After Apple Picking
Robert Frost, North of Boston, 2nd edn. (New York: Henry Holt, 1915), pp. 73-75. PS 3511 R94N6 ROBA.
1My long two-pointed ladder's sticking through a tree
2Toward heaven still,
3And there's a barrel that I didn't fill
4Beside it, and there may be two or three
5Apples I didn't pick upon some bough.
6But I am done with apple-picking now.
7Essence of winter sleep is on the night,
8The scent of apples: I am drowsing off.
9I cannot rub the strangeness from my sight
10I got from looking through a pane of glass
11I skimmed this morning from the drinking trough
12And held against the world of hoary grass.
13It melted, and I let it fall and break.
14But I was well
15Upon my way to sleep before it fell,
16And I could tell
17What form my dreaming was about to take.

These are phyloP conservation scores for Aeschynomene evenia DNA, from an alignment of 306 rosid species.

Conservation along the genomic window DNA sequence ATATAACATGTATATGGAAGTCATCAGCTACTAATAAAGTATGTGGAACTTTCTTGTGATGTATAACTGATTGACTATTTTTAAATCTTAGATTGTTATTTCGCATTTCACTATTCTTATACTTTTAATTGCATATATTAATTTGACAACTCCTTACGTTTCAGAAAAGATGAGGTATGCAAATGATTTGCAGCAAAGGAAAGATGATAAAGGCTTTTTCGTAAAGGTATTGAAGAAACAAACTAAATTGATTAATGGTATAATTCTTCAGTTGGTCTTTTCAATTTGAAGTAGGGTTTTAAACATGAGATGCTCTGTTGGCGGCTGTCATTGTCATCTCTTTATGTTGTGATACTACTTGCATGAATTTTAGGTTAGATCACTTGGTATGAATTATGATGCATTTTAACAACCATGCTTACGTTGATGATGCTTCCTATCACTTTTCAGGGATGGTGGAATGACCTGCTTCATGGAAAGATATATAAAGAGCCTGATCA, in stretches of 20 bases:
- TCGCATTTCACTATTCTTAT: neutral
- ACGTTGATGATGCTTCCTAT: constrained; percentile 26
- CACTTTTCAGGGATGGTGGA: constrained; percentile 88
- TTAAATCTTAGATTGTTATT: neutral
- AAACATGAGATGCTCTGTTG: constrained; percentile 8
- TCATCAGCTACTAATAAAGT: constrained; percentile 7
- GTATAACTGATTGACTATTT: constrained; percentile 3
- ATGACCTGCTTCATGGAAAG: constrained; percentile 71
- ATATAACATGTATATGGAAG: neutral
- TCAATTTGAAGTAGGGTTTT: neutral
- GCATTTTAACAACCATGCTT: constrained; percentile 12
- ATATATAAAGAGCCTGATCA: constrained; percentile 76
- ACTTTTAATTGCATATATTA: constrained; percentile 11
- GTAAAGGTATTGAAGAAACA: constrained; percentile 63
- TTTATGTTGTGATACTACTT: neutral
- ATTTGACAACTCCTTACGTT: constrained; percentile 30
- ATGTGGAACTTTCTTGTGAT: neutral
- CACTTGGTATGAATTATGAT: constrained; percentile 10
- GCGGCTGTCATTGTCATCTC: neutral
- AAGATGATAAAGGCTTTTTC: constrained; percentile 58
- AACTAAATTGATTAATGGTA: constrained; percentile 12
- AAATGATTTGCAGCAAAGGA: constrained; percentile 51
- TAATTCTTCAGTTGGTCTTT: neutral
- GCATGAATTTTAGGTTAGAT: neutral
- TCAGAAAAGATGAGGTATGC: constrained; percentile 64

18Magnified apples appear and disappear,
19Stem end and blossom end,
20And every fleck of russet showing clear.
21My instep arch not only keeps the ache,
22It keeps the pressure of a ladder-round.
23I feel the ladder sway as the boughs bend.
24And I keep hearing from the cellar bin
25The rumbling sound
26Of load on load of apples coming in.
27For I have had too much
28Of apple-picking: I am overtired
29Of the great harvest I myself desired.
30There were ten thousand thousand fruit to touch,
31Cherish in hand, lift down, and not let fall.
33That struck the earth,
34No matter if not bruised or spiked with stubble,
35Went surely to the cider-apple heap
36As of no worth.
37One can see what will trouble
38This sleep of mine, whatever sleep it is.
39Were he not gone,
41Long sleep, as I describe its coming on,
42Or just some human sleep.
40] woodchuck: groundhog, a North American burrowing rodent that hibernates in the winter and--according to folklore--emerges from its burrow on February 2 ("Groundhog Day") and, if it sees its shadow, forbodes six more weeks of winter. Back to Line
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